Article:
From Maureen Williams|
Here's the Basic Info & Recipe that we sent out for the Idea of the Month Club. This pic with the scrolls are the eggs Carole & I did with Debbie Botts.
don't have 'Tis An Egg
here's a pic of Cupid's
to in the Applying Liquid
Lace part of the Basic
the scrolls are the eggs
Carole & I did with
Liquid Lace is a water-based, non-toxic medium, that can be used very successfully on eggshells and other smooth surfaces to create superb images including scrolls, lacework, flowers & leaves (to name just a few applications). It can be used to strengthen lattice or on any area of your design that you want to call attention to. Small designs like flowers around the opening of a design are easier to cut if they have first been built up and strengthened with Liquid Lace.
The surface of the egg should be clean & dry. If you wish to paint the egg this should be done before applying Liquid Lace. However, if required, the egg can be sealed before or after adding the Liquid Lace.
Hand drawn designs, prints cut from wrapping paper, photocopies or cards all make an excellent background to apply Liquid Lace over. It is important not to run two lines together when building up the design.
Add dimension to flowers, leaves or scrolls by applying Liquid Lace to alternate areas. Allow these to dry then fill in the ones that you skipped. If you want to create a vein down the center of a leaf, apply Liquid Lace to half the leaf, allow to dry and then do the other half.
APPLYING LIQUID LACE
There are a number of ways to apply Liquid Lace including brush, fine tip applicator bottles or even a toothpick. To achieve a smooth, rounded appearance use a brush. This takes a bit of practice so don't despair if your first attempts aren't what you feel they should be! If you make a mistake, wait until the Liquid Lace sets a bit and it can then be removed with a craft knife blade, allowing you to have another go.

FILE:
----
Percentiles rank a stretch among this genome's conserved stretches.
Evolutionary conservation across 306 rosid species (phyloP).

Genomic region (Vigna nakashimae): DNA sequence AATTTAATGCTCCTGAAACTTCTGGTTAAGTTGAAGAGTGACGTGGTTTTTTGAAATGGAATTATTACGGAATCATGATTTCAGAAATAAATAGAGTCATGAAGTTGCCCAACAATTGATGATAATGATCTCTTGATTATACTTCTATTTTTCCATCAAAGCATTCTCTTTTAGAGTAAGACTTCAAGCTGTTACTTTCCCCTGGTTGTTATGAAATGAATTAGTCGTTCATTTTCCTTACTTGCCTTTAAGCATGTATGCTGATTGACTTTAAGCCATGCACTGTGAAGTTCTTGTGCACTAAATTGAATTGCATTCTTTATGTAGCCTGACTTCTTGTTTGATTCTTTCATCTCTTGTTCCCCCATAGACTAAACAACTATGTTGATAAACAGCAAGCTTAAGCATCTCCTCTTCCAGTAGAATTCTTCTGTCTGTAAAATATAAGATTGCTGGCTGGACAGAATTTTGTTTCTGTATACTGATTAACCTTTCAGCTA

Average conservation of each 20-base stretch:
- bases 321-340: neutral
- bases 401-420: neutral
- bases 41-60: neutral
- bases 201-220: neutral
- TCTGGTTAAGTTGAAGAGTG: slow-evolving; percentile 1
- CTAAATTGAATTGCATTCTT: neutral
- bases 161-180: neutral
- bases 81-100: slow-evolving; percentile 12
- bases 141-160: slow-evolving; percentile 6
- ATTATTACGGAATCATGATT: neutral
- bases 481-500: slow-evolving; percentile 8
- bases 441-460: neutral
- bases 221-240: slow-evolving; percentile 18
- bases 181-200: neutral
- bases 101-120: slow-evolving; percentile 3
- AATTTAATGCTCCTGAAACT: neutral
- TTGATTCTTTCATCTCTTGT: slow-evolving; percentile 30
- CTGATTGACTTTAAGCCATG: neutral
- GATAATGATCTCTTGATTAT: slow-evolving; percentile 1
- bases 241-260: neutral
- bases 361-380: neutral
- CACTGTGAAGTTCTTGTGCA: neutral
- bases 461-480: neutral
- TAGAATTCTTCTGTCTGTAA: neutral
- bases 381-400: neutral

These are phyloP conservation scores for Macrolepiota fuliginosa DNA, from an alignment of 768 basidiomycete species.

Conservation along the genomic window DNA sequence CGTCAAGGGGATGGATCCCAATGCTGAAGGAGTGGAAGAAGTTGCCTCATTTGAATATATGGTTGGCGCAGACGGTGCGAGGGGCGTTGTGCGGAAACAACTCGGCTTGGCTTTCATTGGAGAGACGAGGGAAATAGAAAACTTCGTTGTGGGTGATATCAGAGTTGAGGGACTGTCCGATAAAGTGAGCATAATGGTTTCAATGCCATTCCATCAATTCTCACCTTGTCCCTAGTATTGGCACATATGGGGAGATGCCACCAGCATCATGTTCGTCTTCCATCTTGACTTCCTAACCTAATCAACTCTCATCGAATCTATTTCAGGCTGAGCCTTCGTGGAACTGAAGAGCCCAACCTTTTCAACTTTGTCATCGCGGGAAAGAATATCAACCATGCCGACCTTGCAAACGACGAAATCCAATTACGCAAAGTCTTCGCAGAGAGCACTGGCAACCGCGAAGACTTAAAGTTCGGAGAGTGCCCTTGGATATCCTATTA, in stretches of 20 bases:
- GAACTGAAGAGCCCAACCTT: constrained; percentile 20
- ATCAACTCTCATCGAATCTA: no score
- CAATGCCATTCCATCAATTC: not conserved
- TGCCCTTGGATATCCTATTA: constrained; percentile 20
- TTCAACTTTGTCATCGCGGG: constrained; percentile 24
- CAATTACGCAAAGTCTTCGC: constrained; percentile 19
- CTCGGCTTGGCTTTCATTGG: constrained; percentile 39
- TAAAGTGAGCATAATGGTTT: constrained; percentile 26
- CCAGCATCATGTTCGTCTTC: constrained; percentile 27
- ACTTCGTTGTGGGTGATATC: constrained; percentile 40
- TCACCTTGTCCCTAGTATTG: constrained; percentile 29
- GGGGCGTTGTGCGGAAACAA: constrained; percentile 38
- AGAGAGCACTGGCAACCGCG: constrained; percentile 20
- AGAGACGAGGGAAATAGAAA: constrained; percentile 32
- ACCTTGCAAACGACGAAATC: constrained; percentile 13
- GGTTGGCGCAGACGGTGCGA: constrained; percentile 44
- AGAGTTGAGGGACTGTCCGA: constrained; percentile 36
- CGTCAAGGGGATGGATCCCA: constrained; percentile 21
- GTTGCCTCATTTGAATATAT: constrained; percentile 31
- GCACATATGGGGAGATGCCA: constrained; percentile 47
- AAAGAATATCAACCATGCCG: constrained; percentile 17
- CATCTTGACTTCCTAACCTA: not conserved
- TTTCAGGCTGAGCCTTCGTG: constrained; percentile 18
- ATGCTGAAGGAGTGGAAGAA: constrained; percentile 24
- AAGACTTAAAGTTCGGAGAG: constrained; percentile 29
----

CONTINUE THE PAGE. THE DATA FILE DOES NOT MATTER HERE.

An applicator bottle with a fine tip (like a glue bottle) can be used to apply Liquid Lace to latticework or to apply raised lettering on an egg. Plate No: 18 - Cupid's Rose Trellis from our book 'Tis An Egg is an example of Liquid Lace applied thickly from an applicator bottle. With this thicker application you will notice the Liquid Lace has formed ridges, which creates a more "natural" appearance for the lattice than the smooth technique used for scrolls. Liquid Lace sets in around 20 minutes with complete drying in about 2 hours. Once the Liquid Lace dries off a bit you can use a rounded toothpick to shape your design and push the medium where you want it to go.
COLOURING LIQUID LACE.
Acrylic paints or chalks can be used to colour and highlight Liquid Lace. These may be applied once the lace has dried completely or alternatively acrylic paints can be added to the lace before it is applied to the shell. Lettering can be enhanced with gold metal/flake enamel paint applied with a very fine brush.
Although Liquid Lace can be purchased from most egg supply places, below is a recipe for an economical homemade alternative that will allow you to practice with.
1 Teaspoon cornflour
Similar results can be obtained by using the dimensional fabric paints used to decorate T-shirts. Brands such as Duncan Iridescent Scribbles, Polymark Pearl Iridescent Dimensional Paint and Fashion Show Glitter Dimensional Paints are some examples of paints suitable for this type of decoration. They come in a wide range of colours and textures. Experiment and have fun!